The conference bristled with Muslim women who in recent years have gone back to the texts — the Koran, the sayings of the prophet, the historical accretion of commentaries and law codes — the better to argue for rights with conservative clergymen on their own ground. The first serious work in this line came from the Moroccan sociologist Fatima Mernissi, a prolific writer who got her PhD from Brandeis and now teaches at Mohammed V University in Rabat.

Mernissi, who came to Washington to speak at the conference and also to sign her well received novel/memoir, “Dreams of Trespass,” spearheads a working group of scholars (both male and female) that seeks to dig out and revive the parts of the Islamic tradition and Islamic jurisprudence that have served to advance, not limit, the rights of women. This material is scattered through the annals of law and commentary but is hardly known except to Muslim clerics steeped in the texts and sources — who have mostly been averse to citing it. Mernissi laid much of the groundwork for this effort in a 1987 book, awkwardly titled in English “The Veil and the Male Elite,” which has been banned in Morocco but is moving briskly in English, French and a variety of official and pirated Arabic editions.

Mernissi’s group is now trying to distribute a series of “dictionaries” of Koranic citations for those who want to argue chapter and verse with religious politicians on issues like education for girls, veiling and purdah (the custom of keeping women indoors from puberty till death).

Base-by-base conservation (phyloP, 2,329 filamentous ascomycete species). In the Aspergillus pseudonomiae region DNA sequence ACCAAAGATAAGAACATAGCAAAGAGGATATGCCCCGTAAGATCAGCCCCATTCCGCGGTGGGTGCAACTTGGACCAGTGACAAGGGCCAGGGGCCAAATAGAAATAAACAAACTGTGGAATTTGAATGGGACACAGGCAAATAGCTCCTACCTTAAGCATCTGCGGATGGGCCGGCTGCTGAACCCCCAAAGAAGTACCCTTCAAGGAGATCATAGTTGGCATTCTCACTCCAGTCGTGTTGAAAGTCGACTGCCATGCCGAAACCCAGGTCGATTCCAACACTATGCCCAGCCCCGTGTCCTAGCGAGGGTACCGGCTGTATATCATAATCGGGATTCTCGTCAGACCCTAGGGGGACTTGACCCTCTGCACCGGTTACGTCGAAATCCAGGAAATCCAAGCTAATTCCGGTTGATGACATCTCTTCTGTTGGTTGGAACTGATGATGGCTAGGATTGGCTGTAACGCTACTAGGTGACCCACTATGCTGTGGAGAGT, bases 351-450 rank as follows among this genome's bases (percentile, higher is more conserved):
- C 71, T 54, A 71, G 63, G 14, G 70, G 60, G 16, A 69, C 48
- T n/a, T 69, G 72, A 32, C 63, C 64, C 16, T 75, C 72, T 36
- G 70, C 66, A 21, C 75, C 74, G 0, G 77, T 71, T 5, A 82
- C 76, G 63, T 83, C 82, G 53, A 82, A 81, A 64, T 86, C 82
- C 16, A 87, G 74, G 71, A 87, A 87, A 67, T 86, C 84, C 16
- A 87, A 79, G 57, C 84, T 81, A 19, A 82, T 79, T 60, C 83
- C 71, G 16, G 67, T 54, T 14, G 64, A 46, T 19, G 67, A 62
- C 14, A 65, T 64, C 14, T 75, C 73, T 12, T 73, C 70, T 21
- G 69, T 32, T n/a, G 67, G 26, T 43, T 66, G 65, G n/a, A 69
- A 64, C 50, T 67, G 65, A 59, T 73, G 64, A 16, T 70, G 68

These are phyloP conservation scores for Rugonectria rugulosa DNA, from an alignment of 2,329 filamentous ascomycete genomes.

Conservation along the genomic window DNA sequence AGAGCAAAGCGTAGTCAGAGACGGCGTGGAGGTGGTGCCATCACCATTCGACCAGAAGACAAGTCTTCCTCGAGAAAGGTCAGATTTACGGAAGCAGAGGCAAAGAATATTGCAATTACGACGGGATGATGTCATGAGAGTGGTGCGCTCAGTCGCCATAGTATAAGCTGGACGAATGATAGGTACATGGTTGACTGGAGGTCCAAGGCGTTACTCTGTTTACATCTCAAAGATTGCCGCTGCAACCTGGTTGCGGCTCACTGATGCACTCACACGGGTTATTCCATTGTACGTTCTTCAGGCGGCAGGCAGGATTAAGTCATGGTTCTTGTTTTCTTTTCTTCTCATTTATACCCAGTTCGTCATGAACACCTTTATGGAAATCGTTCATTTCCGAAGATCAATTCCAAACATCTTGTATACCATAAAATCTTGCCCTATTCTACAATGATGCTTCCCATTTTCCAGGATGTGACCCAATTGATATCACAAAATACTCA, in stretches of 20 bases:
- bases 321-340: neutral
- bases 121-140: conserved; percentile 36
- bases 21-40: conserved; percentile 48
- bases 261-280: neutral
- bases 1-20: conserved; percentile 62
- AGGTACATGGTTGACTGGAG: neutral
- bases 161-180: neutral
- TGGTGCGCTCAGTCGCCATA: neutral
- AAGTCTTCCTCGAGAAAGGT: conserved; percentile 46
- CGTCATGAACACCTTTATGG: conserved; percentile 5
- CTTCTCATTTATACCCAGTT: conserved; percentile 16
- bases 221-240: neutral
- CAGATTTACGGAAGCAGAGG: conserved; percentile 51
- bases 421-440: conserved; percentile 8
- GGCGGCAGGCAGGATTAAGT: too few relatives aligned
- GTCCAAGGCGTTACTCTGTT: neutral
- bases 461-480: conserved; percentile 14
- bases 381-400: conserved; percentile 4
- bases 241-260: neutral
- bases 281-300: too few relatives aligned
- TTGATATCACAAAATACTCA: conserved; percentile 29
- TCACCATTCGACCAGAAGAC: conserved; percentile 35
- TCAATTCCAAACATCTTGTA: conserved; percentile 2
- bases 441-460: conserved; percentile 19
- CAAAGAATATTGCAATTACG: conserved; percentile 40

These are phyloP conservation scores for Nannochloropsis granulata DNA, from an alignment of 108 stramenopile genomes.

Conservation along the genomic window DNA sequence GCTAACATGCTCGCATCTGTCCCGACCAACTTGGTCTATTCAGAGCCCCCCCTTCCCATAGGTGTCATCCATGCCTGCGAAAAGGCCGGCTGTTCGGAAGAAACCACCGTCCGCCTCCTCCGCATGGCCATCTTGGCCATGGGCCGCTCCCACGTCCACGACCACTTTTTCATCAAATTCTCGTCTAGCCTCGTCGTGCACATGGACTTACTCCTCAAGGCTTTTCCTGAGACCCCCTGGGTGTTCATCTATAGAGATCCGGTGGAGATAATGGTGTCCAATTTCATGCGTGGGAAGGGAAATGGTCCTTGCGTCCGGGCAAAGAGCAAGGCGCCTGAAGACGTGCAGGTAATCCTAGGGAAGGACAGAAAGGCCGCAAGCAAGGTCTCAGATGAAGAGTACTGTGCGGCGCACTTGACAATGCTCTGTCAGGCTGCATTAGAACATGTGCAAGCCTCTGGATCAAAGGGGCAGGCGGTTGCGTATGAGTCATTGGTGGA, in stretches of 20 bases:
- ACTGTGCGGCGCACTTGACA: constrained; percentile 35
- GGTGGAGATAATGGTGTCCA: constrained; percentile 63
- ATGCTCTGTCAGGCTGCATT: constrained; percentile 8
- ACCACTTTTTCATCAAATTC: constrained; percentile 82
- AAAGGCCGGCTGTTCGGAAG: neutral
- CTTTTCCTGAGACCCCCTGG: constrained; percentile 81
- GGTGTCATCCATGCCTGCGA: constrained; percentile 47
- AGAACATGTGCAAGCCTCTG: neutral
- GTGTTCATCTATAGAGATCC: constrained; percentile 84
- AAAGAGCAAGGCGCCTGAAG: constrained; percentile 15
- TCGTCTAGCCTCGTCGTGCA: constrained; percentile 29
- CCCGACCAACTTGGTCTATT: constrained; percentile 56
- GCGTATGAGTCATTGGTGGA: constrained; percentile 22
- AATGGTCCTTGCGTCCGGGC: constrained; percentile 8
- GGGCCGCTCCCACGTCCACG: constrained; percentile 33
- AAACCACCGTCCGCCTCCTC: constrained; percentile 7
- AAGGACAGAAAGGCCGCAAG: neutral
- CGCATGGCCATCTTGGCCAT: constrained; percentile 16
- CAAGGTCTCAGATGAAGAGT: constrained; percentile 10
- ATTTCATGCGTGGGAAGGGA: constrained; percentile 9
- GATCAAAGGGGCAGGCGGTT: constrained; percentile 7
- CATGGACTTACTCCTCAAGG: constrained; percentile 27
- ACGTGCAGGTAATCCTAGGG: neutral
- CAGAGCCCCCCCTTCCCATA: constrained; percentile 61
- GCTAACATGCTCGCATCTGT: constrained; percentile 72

For a practical description of the strategy, another conference participant offered war stories. Toujan Faisal, Jordan’s only female member of parliament, told a group of guests how, in her first election campaign, she was visited at home by three bearded fundamentalist clerics who cursed her and threatened physical intimidation if she didn’t withdraw.

“I shouted at them,” Faisal says with her politician’s laugh, “that if they were true Muslims they would know that the penalty for defaming a decent women was 80 lashed. I told them I would see them whipped — in hell. No, I can’t say it actually persuaded them. But they were so surprised that they hesitated, which gave someone time to go fetch one of my male relatives, who threw them out of the house.”

Not the most theological of riposts, perhaps, but it does suggest that the debate, while theological, is anything but arcane. On the contrary, the field is getting crowded with combatants of various skill levels — and no one, feminist or fundamentalis, should be surprised by the crowds. If Nasrin — or Rushdie, for that matter — were truly such lone and heretical voices, if they weren’t in fact unusually articulate exemplars of one side of a furious continuing argument, it’s unlikely that these search-and-destry, price-on-the-head vendettas would be worth the mullahs’ time.

The writer is a member of the editorial page staff.

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About Mahnaz Afkhami

A lifetime advocate for the rights of women, Mahnaz Afkhami works with activists across the world, especially in Muslim majority societies, to help women become leaders. She is Founder and President of Women’s Learning Partnership for Rights, Development, and Peace (WLP), Executive Director of Foundation for Iranian Studies...more